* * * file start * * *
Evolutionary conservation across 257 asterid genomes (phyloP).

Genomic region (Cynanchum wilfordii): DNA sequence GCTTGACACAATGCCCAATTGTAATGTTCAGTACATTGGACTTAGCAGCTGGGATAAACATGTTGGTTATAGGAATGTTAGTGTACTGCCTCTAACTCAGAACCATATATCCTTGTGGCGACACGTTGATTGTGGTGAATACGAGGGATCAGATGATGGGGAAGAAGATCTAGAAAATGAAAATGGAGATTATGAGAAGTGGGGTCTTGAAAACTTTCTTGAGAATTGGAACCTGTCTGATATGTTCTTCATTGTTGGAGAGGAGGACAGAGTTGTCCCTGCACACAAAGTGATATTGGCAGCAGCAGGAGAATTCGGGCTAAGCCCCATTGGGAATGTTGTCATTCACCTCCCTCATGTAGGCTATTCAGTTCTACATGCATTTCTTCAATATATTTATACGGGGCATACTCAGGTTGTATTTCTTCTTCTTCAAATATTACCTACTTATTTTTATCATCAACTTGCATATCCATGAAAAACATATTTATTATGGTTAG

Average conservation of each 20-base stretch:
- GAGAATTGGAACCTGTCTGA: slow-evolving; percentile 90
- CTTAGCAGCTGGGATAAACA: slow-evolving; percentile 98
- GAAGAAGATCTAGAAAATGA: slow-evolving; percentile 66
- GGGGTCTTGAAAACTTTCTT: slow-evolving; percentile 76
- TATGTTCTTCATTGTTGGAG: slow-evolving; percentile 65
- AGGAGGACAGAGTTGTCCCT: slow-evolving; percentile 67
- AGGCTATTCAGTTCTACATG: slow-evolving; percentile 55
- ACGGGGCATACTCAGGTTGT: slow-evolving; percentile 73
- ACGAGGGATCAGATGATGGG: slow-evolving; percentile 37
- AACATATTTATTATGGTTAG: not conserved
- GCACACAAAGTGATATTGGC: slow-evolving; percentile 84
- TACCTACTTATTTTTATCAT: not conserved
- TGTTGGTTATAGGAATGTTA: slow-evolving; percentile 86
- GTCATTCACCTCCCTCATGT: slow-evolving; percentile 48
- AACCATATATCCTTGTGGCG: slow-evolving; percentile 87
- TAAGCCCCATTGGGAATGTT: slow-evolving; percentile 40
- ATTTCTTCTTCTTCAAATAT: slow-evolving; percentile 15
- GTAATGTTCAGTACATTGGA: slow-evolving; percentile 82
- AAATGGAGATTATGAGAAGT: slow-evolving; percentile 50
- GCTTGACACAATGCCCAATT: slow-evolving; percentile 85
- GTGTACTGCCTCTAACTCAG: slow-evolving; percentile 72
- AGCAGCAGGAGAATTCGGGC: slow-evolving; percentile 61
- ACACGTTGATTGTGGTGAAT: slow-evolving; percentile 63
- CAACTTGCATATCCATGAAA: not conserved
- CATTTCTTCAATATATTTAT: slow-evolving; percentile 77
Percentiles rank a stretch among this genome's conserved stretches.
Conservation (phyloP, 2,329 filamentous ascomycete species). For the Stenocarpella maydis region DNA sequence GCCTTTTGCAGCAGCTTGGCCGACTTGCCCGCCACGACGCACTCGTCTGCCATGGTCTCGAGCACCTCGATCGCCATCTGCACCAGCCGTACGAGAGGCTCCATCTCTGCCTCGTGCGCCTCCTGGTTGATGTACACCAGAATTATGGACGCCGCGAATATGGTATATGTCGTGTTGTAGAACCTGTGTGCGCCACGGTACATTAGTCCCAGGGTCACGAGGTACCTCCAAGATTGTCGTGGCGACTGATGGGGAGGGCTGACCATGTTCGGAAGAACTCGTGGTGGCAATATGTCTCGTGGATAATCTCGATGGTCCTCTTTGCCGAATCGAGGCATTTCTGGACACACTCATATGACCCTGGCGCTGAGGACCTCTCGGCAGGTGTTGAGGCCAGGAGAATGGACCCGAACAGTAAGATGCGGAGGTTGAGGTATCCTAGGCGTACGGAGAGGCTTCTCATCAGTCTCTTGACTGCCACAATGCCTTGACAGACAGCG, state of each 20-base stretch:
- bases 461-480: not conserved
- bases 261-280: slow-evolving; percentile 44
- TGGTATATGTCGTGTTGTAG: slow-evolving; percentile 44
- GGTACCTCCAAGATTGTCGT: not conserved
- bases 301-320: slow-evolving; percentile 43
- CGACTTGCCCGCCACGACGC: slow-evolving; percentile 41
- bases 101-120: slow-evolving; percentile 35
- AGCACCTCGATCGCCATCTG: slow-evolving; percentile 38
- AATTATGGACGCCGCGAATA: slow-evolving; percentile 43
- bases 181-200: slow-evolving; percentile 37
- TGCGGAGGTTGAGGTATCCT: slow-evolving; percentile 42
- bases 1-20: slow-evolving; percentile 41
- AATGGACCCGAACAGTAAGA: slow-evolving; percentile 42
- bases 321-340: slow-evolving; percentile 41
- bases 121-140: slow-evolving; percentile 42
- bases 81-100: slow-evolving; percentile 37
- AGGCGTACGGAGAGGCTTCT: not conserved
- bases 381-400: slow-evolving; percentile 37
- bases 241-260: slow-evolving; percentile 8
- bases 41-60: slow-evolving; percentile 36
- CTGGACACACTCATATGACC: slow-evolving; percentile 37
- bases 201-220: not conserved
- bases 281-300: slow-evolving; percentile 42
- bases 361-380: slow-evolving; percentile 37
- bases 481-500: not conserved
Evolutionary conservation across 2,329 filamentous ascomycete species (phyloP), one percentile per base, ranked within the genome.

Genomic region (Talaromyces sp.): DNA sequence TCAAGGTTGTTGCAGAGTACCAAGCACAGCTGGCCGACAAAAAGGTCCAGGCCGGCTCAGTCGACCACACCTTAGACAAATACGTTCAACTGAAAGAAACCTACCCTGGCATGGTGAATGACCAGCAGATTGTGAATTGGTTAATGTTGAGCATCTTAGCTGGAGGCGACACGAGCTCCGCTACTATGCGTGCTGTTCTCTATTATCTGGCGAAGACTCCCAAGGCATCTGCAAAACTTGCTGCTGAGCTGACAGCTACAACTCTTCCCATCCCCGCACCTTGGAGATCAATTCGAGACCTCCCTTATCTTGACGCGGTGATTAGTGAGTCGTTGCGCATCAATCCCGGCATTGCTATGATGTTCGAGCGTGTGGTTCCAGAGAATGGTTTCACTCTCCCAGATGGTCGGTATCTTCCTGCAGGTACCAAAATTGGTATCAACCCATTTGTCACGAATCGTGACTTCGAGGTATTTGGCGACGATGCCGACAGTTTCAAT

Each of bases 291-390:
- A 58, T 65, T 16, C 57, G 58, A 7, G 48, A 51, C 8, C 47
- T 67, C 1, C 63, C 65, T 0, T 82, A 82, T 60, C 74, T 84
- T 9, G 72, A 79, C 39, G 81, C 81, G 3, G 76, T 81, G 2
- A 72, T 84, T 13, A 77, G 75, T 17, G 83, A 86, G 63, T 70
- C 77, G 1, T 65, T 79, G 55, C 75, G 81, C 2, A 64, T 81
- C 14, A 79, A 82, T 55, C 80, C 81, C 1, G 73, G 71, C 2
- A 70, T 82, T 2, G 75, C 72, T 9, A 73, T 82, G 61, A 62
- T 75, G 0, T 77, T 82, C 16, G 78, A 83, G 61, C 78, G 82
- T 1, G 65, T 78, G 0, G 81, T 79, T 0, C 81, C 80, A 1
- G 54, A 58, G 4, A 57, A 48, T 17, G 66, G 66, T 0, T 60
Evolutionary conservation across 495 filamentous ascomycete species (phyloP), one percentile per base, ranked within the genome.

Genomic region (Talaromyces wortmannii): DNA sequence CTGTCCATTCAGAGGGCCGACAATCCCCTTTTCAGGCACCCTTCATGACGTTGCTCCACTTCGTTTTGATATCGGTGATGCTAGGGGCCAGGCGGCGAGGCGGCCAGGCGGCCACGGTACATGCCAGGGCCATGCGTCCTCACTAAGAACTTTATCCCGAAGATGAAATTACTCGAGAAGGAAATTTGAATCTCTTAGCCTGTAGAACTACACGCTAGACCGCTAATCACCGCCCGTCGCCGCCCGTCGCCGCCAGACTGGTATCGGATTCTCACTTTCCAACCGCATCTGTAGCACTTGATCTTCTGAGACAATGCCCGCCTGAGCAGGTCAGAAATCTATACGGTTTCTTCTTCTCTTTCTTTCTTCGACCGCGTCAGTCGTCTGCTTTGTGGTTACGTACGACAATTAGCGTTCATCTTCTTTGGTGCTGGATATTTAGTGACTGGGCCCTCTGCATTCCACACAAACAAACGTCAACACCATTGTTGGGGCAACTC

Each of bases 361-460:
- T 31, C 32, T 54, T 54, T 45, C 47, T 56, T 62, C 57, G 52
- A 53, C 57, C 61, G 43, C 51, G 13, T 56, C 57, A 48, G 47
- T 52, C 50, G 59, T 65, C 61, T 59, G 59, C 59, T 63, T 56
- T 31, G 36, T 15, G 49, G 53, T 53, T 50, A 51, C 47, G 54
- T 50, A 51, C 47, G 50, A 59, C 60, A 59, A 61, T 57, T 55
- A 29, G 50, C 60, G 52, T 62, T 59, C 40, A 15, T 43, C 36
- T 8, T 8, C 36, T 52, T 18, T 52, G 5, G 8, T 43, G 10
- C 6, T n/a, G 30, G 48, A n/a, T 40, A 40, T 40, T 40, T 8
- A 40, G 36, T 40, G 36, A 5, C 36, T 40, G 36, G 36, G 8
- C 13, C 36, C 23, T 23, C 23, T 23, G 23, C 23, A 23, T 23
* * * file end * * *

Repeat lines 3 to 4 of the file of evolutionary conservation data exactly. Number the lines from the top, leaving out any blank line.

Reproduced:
Average conservation of each 20-base stretch:
- GAGAATTGGAACCTGTCTGA: slow-evolving; percentile 90